British Columbia’s wildfire situation is “trending in the right direction,” with the possibility that a significant number of evacuees could soon return home, emergency officials said Thursday.
A significant number of evacuation orders and alerts have been lifted over the last week, and “all signals are pointing to that continuing,” Emergency Management BC executive director of regional operations Pader Brach said Thursday.
On Thursday, two particularly challenging fires — the 900-square-kilometre Sparks Lake fire north of Kamloops Lake and the 635-square-kilometre Tremont Creek fire — were reclassified as “being held.”
That designation means crews don’t believe they’ll grow any larger given current conditions.
BC Wildfire Service fire operations manager Todd Nessman described the past week as “relatively quiet,” noting there had just been 11 new fires in the past two days, all of them relatively small.
He said some ridges of high pressure are expected in the coming days, but there are no extreme weather patterns, like those seen earlier in the summer, in the forecast.
Pockets of elevated risk remained in the Okanagan and South Okanagan, he said, and some key fires — chiefly the White Rock Lake blaze — remained a concern, adding officials didn’t want to send anyone home before it was safe.
Strong winds prevented crews from performing a large-scale planned ignition on that fire on Wednesday, and crews were still looking for the right opportunity to conduct the burn, he said.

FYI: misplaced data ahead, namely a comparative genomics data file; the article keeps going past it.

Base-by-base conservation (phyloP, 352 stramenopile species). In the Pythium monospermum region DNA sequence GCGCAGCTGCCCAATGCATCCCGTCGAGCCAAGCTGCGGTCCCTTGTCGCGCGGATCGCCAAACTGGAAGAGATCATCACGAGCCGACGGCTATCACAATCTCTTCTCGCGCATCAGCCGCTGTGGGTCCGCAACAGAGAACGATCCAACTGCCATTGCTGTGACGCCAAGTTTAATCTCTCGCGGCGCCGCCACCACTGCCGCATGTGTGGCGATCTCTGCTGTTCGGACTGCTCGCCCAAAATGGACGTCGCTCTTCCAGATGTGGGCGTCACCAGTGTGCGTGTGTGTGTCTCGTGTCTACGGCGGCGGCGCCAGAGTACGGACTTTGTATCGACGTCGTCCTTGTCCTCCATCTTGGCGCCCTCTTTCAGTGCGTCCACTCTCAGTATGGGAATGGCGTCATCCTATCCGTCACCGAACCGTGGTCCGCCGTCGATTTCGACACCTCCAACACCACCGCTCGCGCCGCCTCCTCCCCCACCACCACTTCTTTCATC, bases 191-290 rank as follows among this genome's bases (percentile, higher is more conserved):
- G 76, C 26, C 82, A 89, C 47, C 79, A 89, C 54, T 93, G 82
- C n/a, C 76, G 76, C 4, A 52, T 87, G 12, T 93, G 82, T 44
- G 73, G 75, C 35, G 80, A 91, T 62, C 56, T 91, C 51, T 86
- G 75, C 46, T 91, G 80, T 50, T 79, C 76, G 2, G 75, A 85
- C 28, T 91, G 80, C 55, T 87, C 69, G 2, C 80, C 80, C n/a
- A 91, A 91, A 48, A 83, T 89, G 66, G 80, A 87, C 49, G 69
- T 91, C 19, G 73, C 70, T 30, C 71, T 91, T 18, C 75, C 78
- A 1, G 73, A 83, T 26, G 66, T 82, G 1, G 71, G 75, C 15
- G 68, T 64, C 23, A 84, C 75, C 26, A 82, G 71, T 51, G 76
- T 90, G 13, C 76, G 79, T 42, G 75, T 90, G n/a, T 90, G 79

A crew member was also hurt battling the White Rock Lake fire Thursday, though Nessman said it appeared his injuries were not as severe as initially feared.
“He fell down a slope upwards of 100 feet, was the report that was given to me,” he said. “They were quite concerned initially with his injuries.”
The worker was transported to hospital by ground ambulance and was receiving treatment.
“The hazards are out there. We’ve been very fortunate. We have had close calls but we haven’t had any of those, what I would categorize as significant life altering injuries with our staff.”
As of Thursday there were about 240 active wildfires in B.C., with 22 considered “fires of note,” meaning they are either highly visible or pose a potential threat to public safety.
Emergency Management BC said more than 3,400 firefighters from B.C. and more than 400 from out-of-province were helping fight the fires.
The province had about 45 evacuation orders and 90 evacuation alerts in place, which means people should be ready to leave at short notice.